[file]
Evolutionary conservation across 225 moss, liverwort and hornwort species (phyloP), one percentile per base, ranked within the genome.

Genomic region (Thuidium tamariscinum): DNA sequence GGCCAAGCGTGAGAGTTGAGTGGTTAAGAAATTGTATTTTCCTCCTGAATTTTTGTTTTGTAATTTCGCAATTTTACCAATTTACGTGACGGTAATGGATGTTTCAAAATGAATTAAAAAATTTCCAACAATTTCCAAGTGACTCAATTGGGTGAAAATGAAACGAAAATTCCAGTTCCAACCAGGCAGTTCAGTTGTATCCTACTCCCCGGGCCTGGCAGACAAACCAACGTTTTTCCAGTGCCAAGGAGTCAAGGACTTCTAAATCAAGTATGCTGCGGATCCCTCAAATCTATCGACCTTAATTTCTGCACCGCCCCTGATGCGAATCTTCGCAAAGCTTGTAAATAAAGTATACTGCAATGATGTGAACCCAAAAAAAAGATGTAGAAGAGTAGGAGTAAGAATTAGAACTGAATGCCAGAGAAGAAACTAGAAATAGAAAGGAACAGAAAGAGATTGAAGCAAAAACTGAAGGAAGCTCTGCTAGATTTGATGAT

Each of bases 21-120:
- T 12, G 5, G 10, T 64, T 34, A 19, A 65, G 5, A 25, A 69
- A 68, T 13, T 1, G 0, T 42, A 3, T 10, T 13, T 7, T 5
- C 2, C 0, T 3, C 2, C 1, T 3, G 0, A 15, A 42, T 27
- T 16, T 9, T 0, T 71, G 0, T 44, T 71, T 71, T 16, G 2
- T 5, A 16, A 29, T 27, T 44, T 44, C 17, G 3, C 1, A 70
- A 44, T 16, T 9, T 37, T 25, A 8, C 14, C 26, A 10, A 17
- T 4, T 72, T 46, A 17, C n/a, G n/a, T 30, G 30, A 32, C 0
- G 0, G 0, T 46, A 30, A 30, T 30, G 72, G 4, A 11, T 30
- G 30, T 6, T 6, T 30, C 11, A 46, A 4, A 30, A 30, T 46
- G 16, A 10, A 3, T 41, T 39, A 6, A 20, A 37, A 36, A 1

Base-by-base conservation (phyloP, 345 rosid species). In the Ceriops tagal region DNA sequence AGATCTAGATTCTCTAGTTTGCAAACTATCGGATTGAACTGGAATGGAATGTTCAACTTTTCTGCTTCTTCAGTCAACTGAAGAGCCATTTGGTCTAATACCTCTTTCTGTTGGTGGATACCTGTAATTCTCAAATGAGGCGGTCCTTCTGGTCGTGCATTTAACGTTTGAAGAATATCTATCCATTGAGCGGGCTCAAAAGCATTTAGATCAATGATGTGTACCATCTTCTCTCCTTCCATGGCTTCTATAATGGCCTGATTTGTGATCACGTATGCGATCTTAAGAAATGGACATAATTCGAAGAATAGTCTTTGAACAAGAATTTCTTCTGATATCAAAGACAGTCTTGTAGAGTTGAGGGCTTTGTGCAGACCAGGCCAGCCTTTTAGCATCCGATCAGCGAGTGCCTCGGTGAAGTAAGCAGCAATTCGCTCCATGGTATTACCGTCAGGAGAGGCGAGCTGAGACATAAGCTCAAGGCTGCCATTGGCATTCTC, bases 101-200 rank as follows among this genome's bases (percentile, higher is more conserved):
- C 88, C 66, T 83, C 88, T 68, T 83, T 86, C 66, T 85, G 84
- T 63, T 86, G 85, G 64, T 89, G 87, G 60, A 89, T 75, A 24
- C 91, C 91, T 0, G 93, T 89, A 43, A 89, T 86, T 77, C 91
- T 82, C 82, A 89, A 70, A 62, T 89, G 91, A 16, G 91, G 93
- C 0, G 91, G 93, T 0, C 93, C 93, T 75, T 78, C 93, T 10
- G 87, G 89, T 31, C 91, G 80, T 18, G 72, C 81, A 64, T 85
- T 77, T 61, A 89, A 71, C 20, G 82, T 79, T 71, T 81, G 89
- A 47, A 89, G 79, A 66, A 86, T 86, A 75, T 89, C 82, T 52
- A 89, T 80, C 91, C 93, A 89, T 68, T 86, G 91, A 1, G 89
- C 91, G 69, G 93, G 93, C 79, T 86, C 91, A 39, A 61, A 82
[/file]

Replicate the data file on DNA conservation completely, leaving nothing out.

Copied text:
Evolutionary conservation across 225 moss, liverwort and hornwort species (phyloP), one percentile per base, ranked within the genome.

Genomic region (Thuidium tamariscinum): DNA sequence GGCCAAGCGTGAGAGTTGAGTGGTTAAGAAATTGTATTTTCCTCCTGAATTTTTGTTTTGTAATTTCGCAATTTTACCAATTTACGTGACGGTAATGGATGTTTCAAAATGAATTAAAAAATTTCCAACAATTTCCAAGTGACTCAATTGGGTGAAAATGAAACGAAAATTCCAGTTCCAACCAGGCAGTTCAGTTGTATCCTACTCCCCGGGCCTGGCAGACAAACCAACGTTTTTCCAGTGCCAAGGAGTCAAGGACTTCTAAATCAAGTATGCTGCGGATCCCTCAAATCTATCGACCTTAATTTCTGCACCGCCCCTGATGCGAATCTTCGCAAAGCTTGTAAATAAAGTATACTGCAATGATGTGAACCCAAAAAAAAGATGTAGAAGAGTAGGAGTAAGAATTAGAACTGAATGCCAGAGAAGAAACTAGAAATAGAAAGGAACAGAAAGAGATTGAAGCAAAAACTGAAGGAAGCTCTGCTAGATTTGATGAT

Each of bases 21-120:
- T 12, G 5, G 10, T 64, T 34, A 19, A 65, G 5, A 25, A 69
- A 68, T 13, T 1, G 0, T 42, A 3, T 10, T 13, T 7, T 5
- C 2, C 0, T 3, C 2, C 1, T 3, G 0, A 15, A 42, T 27
- T 16, T 9, T 0, T 71, G 0, T 44, T 71, T 71, T 16, G 2
- T 5, A 16, A 29, T 27, T 44, T 44, C 17, G 3, C 1, A 70
- A 44, T 16, T 9, T 37, T 25, A 8, C 14, C 26, A 10, A 17
- T 4, T 72, T 46, A 17, C n/a, G n/a, T 30, G 30, A 32, C 0
- G 0, G 0, T 46, A 30, A 30, T 30, G 72, G 4, A 11, T 30
- G 30, T 6, T 6, T 30, C 11, A 46, A 4, A 30, A 30, T 46
- G 16, A 10, A 3, T 41, T 39, A 6, A 20, A 37, A 36, A 1

Base-by-base conservation (phyloP, 345 rosid species). In the Ceriops tagal region DNA sequence AGATCTAGATTCTCTAGTTTGCAAACTATCGGATTGAACTGGAATGGAATGTTCAACTTTTCTGCTTCTTCAGTCAACTGAAGAGCCATTTGGTCTAATACCTCTTTCTGTTGGTGGATACCTGTAATTCTCAAATGAGGCGGTCCTTCTGGTCGTGCATTTAACGTTTGAAGAATATCTATCCATTGAGCGGGCTCAAAAGCATTTAGATCAATGATGTGTACCATCTTCTCTCCTTCCATGGCTTCTATAATGGCCTGATTTGTGATCACGTATGCGATCTTAAGAAATGGACATAATTCGAAGAATAGTCTTTGAACAAGAATTTCTTCTGATATCAAAGACAGTCTTGTAGAGTTGAGGGCTTTGTGCAGACCAGGCCAGCCTTTTAGCATCCGATCAGCGAGTGCCTCGGTGAAGTAAGCAGCAATTCGCTCCATGGTATTACCGTCAGGAGAGGCGAGCTGAGACATAAGCTCAAGGCTGCCATTGGCATTCTC, bases 101-200 rank as follows among this genome's bases (percentile, higher is more conserved):
- C 88, C 66, T 83, C 88, T 68, T 83, T 86, C 66, T 85, G 84
- T 63, T 86, G 85, G 64, T 89, G 87, G 60, A 89, T 75, A 24
- C 91, C 91, T 0, G 93, T 89, A 43, A 89, T 86, T 77, C 91
- T 82, C 82, A 89, A 70, A 62, T 89, G 91, A 16, G 91, G 93
- C 0, G 91, G 93, T 0, C 93, C 93, T 75, T 78, C 93, T 10
- G 87, G 89, T 31, C 91, G 80, T 18, G 72, C 81, A 64, T 85
- T 77, T 61, A 89, A 71, C 20, G 82, T 79, T 71, T 81, G 89
- A 47, A 89, G 79, A 66, A 86, T 86, A 75, T 89, C 82, T 52
- A 89, T 80, C 91, C 93, A 89, T 68, T 86, G 91, A 1, G 89
- C 91, G 69, G 93, G 93, C 79, T 86, C 91, A 39, A 61, A 82